Will Rust/LLVM ever emit integer SSE instructions automatically?

Suppose I have the following function:

```
pub fn salsa20_8(state: &mut [u32; 16]) {
let mut x = *state;
for _ in 0..4 {
// column rounds
quarter_round(0, 4, 8, 12, &mut x);
quarter_round(5, 9, 13, 1, &mut x);
quarter_round(10, 14, 2, 6, &mut x);
quarter_round(15, 3, 7, 11, &mut x);
// diagonal rounds
quarter_round(0, 1, 2, 3, &mut x);
quarter_round(5, 6, 7, 4, &mut x);
quarter_round(10, 11, 8, 9, &mut x);
quarter_round(15, 12, 13, 14, &mut x);
}
for (s1, s0) in state.iter_mut().zip(&x) {
*s1 = s1.wrapping_add(*s0);
}
}
#[inline]
fn quarter_round(
a: usize,
b: usize,
c: usize,
d: usize,
state: &mut [u32; 16],
) {
let mut t: u32;
t = state[a].wrapping_add(state[d]);
state[b] ^= t.rotate_left(7) as u32;
t = state[b].wrapping_add(state[a]);
state[c] ^= t.rotate_left(9) as u32;
t = state[c].wrapping_add(state[b]);
state[d] ^= t.rotate_left(13) as u32;
t = state[d].wrapping_add(state[c]);
state[a] ^= t.rotate_left(18) as u32;
}
```

This function runs reasonably fast (~46ns/iter on my machine), but it can go faster:

```
pub fn salsa20_8_sse(state: &mut [__m128i; 4]) {
let mut x0 = state[0];
let mut x1 = state[1];
let mut x2 = state[2];
let mut x3 = state[3];
let mut t: __m128i;
unsafe {
for _ in 0..4 {
// Operate on "columns"
t = _mm_add_epi32(x0, x3);
x1 = _mm_xor_si128(x1, _mm_slli_epi32(t, 7));
x1 = _mm_xor_si128(x1, _mm_srli_epi32(t, 25));
t = _mm_add_epi32(x1, x0);
x2 = _mm_xor_si128(x2, _mm_slli_epi32(t, 9));
x2 = _mm_xor_si128(x2, _mm_srli_epi32(t, 23));
t = _mm_add_epi32(x2, x1);
x3 = _mm_xor_si128(x3, _mm_slli_epi32(t, 13));
x3 = _mm_xor_si128(x3, _mm_srli_epi32(t, 19));
t = _mm_add_epi32(x3, x2);
x0 = _mm_xor_si128(x0, _mm_slli_epi32(t, 18));
x0 = _mm_xor_si128(x0, _mm_srli_epi32(t, 14));
// Rearrange data.
x1 = _mm_shuffle_epi32(x1, 0x93); // 10_01_00_11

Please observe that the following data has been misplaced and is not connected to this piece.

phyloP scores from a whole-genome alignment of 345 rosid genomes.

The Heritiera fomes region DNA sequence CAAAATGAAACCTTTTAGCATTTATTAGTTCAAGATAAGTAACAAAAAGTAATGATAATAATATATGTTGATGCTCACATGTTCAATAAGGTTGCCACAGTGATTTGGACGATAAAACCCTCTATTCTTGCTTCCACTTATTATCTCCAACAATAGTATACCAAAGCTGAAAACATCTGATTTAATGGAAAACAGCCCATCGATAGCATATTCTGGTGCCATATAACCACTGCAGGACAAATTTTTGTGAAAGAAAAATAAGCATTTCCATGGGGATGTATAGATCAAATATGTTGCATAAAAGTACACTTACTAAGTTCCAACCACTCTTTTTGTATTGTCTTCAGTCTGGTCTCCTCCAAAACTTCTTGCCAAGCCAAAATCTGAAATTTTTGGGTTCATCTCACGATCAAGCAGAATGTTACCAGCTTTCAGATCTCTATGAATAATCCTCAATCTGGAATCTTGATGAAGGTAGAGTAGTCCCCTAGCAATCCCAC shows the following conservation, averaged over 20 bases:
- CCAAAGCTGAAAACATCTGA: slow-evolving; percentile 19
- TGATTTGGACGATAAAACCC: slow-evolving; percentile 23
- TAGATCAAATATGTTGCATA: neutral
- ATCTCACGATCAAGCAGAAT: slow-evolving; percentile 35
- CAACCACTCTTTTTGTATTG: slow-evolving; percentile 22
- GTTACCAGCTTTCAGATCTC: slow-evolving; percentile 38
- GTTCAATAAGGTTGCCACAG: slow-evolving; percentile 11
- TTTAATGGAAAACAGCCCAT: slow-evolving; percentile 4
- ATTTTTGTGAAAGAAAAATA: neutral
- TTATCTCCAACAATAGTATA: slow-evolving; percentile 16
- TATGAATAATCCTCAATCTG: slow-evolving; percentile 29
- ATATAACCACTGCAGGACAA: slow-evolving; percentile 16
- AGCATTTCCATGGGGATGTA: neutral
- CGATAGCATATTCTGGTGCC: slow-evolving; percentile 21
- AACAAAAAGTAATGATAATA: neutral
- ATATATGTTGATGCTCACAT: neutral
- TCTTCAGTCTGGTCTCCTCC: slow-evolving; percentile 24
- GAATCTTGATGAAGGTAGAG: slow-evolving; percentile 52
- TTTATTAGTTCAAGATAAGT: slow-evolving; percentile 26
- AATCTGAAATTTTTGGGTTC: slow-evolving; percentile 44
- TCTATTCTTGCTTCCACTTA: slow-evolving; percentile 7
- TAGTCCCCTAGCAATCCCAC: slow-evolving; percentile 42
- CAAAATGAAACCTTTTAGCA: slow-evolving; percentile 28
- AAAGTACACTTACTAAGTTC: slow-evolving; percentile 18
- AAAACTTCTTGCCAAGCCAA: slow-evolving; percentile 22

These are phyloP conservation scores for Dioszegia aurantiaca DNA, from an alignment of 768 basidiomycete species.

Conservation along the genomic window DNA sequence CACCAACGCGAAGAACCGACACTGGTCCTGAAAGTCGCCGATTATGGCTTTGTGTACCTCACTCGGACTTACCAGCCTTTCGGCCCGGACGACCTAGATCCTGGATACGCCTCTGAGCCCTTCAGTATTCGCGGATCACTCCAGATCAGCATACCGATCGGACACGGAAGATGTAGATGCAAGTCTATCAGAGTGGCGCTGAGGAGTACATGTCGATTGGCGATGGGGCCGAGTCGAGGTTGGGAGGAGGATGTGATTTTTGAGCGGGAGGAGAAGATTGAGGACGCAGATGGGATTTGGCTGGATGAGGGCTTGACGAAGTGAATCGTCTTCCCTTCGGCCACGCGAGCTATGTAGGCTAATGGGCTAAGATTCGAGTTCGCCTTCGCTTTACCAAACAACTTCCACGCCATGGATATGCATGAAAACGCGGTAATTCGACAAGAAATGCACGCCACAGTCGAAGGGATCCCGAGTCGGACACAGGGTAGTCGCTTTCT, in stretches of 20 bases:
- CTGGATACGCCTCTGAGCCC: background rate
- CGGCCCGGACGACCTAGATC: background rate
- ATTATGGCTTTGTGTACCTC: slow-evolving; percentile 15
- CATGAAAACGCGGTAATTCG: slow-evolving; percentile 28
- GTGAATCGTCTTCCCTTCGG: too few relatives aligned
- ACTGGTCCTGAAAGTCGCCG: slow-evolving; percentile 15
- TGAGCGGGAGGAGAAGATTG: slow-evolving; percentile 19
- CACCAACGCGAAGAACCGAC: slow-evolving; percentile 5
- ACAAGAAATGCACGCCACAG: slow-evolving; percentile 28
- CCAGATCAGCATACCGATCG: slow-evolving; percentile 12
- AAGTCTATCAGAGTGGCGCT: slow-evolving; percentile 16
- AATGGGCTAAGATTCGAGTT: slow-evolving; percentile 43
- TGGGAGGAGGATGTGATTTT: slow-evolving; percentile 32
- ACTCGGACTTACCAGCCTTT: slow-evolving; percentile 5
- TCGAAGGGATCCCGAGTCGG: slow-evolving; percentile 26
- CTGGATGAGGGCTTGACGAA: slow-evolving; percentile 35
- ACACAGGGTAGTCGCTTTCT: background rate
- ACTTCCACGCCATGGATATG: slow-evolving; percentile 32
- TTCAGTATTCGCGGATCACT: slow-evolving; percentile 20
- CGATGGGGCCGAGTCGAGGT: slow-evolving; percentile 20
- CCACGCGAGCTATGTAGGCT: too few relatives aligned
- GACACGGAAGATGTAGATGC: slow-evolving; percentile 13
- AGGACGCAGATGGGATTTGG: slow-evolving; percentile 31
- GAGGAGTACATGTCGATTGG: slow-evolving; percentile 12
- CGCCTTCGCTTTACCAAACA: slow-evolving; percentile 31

x2 = _mm_shuffle_epi32(x2, 0x4E); // 01_00_11_10
x3 = _mm_shuffle_epi32(x3, 0x39); // 00_11_10_01
// Operate on "rows".
t = _mm_add_epi32(x0, x1);
x3 = _mm_xor_si128(x3, _mm_slli_epi32(t, 7));
x3 = _mm_xor_si128(x3, _mm_srli_epi32(t, 25));
t = _mm_add_epi32(x3, x0);
x2 = _mm_xor_si128(x2, _mm_slli_epi32(t, 9));
x2 = _mm_xor_si128(x2, _mm_srli_epi32(t, 23));
t = _mm_add_epi32(x2, x3);
x1 = _mm_xor_si128(x1, _mm_slli_epi32(t, 13));
x1 = _mm_xor_si128(x1, _mm_srli_epi32(t, 19));
t = _mm_add_epi32(x1, x2);
x0 = _mm_xor_si128(x0, _mm_slli_epi32(t, 18));
x0 = _mm_xor_si128(x0, _mm_srli_epi32(t, 14));
// Rearrange data.
x1 = _mm_shuffle_epi32(x1, 0x39); // 00_11_10_01
x2 = _mm_shuffle_epi32(x2, 0x4E); // 01_00_11_10
x3 = _mm_shuffle_epi32(x3, 0x93); // 10_01_00_11
}
state[0] = _mm_add_epi32(state[0], x0);
state[1] = _mm_add_epi32(state[1], x1);
state[2] = _mm_add_epi32(state[2], x2);
state[3] = _mm_add_epi32(state[3], x3);
}
}
```

Using the SSE version gets the time down to 33ns/iter on my machine.

Now, I'd prefer **not** to use the SSE version directly. I'd rather write the code straightforwardly and expect the compiler to do its magic in optimizing it the best way possible. That way the code is both readable and future proof.

I know the compiler will vectorize some floating point operations automatically, allowing one to take advantage of SIMD instructions without mucking with them directly.

But I haven't seen the compiler emit many integer SIMD instructions (besides a few for XOR here and there). Does Rust/LLVM just not do that, or is there some way to contort the code to get it to recognize that SSE instructions can be used?

Details:

The trick of the SSE version is that you can perform the group of four

`quarter_round`

calls in parallel since there's no data dependency between them. i.e. it performs four `t = state[a].wrapping_add(state[d]);`

at once, then four `t.rotate_left(7)`

at once, then four `state[b] ^= t`

at once. Rinse and repeat. To accomplish this with SSE it does expect the input to be permuted relative to the reference implementation, so that the needed values end up next to each other and can be packed into __m128i easily. That's not an issue in practice.

I've tried re-writing the reference implementation such that it expects the permuted input and structures its operations like the SSE version, with a set of four additions, followed by four rotates, etc. But I didn't see Rust output any SIMD instructions.

I test on godbolt with `rust 1.52.0`

and `-C opt-level=3 -C target-cpu=native`